Other groups have reported effects of withanolide A on Alzheimer’s disease experimental models. Patil et al.31) reported that withanolide A decreased beta-site amyloid precursor protein cleaving enzyme 1 (BACE1; known as β-secretase) expression and increased a disintegrin and metalloproteinase domain-containing protein 10 (ADAM10; known as α-secretase) expression in cultured normal rat cortical neurons. Aβ is produced from amyloid precursor protein (APP) by processing with BACE1 and presenilin 1 (PS1; known as γ-secretase).32) When APP is processed by ADAM10, Aβ production is attenuated whereas non-toxic soluble APPα is alternatively produced. As a result, withanolide A increased soluble APPα production in the cultured neurons. It was also shown that withanolide A increased expression levels of insulin-degrading enzyme (IDE), a major proteolytic enzyme involved in Aβ degradation. These results suggest that withanolide A possibly reduces Aβ by increasing soluble APPα production and Aβ clearance. Considering these reports, withanolide A is an important candidate as a multifunctional drug against Alzheimer’s disease.
2.2. Neuroprotective Effects
Kurapati et al.33) investigated effects of methanol–chloroform (3 : 1) extract of Ashwagandha against Aβ1–42-induced toxicity in cultured human neuroblastoma SK-N-MC cells. Aβ1–42 induced cell death and internalization of Aβ1–42. Simultaneous treatment with the extract and Aβ1–42 inhibited the above phenomena induced by Aβ1–42. Expression level of peroxisome proliferator-activated receptor-γ (PPARγ) was decreased by Aβ1–42 and reversed by simultaneous treatment with the extract. The authors indicated that upregulation of PPARγ by the extract supports neuroprotective effects against Aβ, but a causal relation between PPARγ expression and neuroprotective effects was not clarified.
Effects of the alcoholic extract of Ashwagandha leaves (i-Extract)34) on scopolamine-induced cell damages were investigated by Konar et al.35) Scopolamine is a muscarinic receptor antagonist that induces amnesia in rodents.36) Scopolamine also influences expression of genes related to muscarinic receptor signaling pathways, apoptosis, and cell differentiation in the rat brain.37) Konar et al. showed that scopolamine-treatment induced cell deaths in cultured human neuroblastoma IMR32 cells and cultured rat glioma C6 cells, whereas i-Extract-treatment before scopolamine-treatment protected cells from death.35) Scopolamine treatment induced DNA damage and oxidative stress in C6 cells, whereas i-Extract treatment prevented those. Withaferin A and withanone (Fig. 1) were focused as major constituents in i-Extract. Although withanone showed preventive effects comparable to i-Extract, withaferin A did not. The authors concluded that withanone is a predominant active constituent in i-Extract that protects cells against scopolamine-induced damage probably via its anti-oxidative effects.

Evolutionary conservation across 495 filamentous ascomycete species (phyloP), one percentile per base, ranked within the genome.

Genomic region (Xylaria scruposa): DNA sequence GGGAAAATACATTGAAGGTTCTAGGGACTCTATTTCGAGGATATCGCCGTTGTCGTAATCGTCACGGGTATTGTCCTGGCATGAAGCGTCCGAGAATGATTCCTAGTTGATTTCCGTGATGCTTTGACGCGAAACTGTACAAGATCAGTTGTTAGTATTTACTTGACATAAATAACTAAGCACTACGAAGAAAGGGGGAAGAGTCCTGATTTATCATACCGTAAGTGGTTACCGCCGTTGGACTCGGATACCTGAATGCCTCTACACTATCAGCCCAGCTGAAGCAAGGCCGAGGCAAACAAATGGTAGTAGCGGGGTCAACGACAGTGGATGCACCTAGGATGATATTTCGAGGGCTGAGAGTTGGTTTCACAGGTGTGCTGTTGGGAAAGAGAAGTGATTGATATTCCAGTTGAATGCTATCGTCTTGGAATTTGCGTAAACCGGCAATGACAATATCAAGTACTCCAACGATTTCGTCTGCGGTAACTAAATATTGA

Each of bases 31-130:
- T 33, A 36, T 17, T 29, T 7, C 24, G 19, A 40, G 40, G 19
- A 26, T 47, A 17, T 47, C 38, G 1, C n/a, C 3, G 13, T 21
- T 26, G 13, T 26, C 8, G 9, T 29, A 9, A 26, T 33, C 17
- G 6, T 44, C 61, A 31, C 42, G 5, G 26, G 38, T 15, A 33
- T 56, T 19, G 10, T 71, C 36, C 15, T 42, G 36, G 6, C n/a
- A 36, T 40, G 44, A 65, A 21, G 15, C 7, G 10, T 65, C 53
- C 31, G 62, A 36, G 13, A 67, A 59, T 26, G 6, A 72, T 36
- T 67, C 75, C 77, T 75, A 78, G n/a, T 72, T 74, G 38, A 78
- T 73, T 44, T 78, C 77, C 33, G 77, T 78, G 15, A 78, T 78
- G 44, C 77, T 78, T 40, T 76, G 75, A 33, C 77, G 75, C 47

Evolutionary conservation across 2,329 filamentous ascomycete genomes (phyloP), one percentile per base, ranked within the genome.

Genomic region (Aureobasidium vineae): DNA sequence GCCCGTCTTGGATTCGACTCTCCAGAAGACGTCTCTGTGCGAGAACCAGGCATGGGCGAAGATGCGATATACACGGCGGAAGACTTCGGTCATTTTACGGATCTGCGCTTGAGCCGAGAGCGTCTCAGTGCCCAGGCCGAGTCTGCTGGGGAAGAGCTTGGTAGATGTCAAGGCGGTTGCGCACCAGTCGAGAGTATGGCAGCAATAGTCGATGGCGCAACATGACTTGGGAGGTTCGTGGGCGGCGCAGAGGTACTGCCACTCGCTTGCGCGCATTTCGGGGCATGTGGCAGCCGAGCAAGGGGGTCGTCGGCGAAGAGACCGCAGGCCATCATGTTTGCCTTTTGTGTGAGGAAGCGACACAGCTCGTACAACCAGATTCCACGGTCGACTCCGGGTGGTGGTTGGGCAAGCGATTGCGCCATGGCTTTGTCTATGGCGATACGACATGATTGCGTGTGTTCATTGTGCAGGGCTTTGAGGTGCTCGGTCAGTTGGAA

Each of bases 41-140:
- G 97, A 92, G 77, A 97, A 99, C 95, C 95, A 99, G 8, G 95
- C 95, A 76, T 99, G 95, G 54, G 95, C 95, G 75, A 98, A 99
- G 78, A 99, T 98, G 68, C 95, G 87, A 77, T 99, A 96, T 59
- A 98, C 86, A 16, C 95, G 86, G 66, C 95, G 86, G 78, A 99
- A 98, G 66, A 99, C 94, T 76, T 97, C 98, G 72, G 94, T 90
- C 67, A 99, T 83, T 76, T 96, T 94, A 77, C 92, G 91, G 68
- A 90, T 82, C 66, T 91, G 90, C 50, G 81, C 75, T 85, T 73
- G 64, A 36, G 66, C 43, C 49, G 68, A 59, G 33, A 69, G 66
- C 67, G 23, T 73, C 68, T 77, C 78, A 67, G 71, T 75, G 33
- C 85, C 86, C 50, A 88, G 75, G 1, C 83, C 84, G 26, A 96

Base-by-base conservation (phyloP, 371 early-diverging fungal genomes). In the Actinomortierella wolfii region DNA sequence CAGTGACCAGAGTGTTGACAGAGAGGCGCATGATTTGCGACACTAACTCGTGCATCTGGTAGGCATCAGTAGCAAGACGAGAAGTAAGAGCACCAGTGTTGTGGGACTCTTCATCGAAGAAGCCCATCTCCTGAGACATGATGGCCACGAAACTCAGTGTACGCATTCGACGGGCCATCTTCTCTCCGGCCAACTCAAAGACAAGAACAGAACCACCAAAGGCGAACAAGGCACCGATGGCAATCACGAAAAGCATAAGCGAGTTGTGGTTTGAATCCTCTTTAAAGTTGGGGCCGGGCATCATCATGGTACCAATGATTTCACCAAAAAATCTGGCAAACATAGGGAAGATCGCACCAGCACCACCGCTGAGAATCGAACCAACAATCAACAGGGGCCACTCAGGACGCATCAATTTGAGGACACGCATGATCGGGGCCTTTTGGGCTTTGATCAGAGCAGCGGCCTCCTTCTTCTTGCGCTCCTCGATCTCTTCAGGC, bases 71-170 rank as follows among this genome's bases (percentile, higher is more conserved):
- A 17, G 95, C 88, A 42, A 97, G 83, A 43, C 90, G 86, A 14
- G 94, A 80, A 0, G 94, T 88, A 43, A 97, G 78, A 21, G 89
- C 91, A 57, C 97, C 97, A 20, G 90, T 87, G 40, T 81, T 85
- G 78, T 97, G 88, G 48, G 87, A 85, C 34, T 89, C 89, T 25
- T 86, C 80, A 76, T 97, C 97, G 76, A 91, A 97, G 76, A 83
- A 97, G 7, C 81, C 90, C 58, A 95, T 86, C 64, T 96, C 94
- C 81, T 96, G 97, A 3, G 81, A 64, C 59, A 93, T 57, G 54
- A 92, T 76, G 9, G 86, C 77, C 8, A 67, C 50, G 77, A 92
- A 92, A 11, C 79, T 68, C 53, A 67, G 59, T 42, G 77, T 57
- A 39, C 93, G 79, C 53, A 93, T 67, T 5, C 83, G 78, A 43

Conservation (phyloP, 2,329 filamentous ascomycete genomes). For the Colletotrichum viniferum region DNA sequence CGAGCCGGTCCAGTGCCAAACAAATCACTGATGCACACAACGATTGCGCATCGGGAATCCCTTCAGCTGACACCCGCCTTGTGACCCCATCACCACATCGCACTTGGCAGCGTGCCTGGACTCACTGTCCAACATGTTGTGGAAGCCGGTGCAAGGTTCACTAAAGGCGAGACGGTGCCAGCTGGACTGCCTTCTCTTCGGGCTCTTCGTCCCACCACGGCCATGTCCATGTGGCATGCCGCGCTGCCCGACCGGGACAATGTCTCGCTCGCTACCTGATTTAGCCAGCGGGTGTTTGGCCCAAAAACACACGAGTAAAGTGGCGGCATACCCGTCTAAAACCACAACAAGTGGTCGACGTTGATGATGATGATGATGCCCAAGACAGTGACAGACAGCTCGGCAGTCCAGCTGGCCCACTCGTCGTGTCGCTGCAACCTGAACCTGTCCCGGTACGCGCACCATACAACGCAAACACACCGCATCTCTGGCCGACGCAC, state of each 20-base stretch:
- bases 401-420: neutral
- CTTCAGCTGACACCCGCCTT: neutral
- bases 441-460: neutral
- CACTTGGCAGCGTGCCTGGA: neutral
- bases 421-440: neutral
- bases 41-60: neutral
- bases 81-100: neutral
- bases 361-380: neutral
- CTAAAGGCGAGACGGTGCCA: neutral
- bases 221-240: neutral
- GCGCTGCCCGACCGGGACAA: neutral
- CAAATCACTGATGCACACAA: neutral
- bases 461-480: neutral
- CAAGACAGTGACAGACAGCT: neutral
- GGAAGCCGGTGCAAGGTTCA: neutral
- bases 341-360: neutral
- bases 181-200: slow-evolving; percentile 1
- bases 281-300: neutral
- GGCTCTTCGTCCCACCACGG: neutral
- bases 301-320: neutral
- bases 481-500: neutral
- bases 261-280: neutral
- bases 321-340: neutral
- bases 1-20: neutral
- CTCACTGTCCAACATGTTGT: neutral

2.3. Clearance of Aβ
Sehgal et al.38) reported the effects of an authenticated Ashwagandha product serially extracted with chloroform-methanol (Arya Vaidya Sala, Kottakkal, India). In APP/PS1 Alzheimer’s disease model transgenic mice,39) consecutive oral administration of the Ashwagandha extract for 30 d reversed behavioral memory deficits in the radial arm task and decreased Aβ level in the cerebral cortex and hippocampus but increased that in the blood plasma. Low-density lipoprotein receptor-related protein (LRP) in the liver and soluble form of LRP (sLRP) in plasma were upregulated by administration of the Ashwagandha extract. LRP mediates efflux of Aβ from the brain into the periphery.40,41) LRP in the liver is cleaved and released into the blood, where it remains present as sLRP.42) Liver-specific knockdown of LRP blocked both sLRP and Aβ increment in plasma and Aβ reduction in the brain after administration of the extract.38) Therefore the Ashwagandha extract promotes Aβ clearance in the brain via upregulation of liver LRP.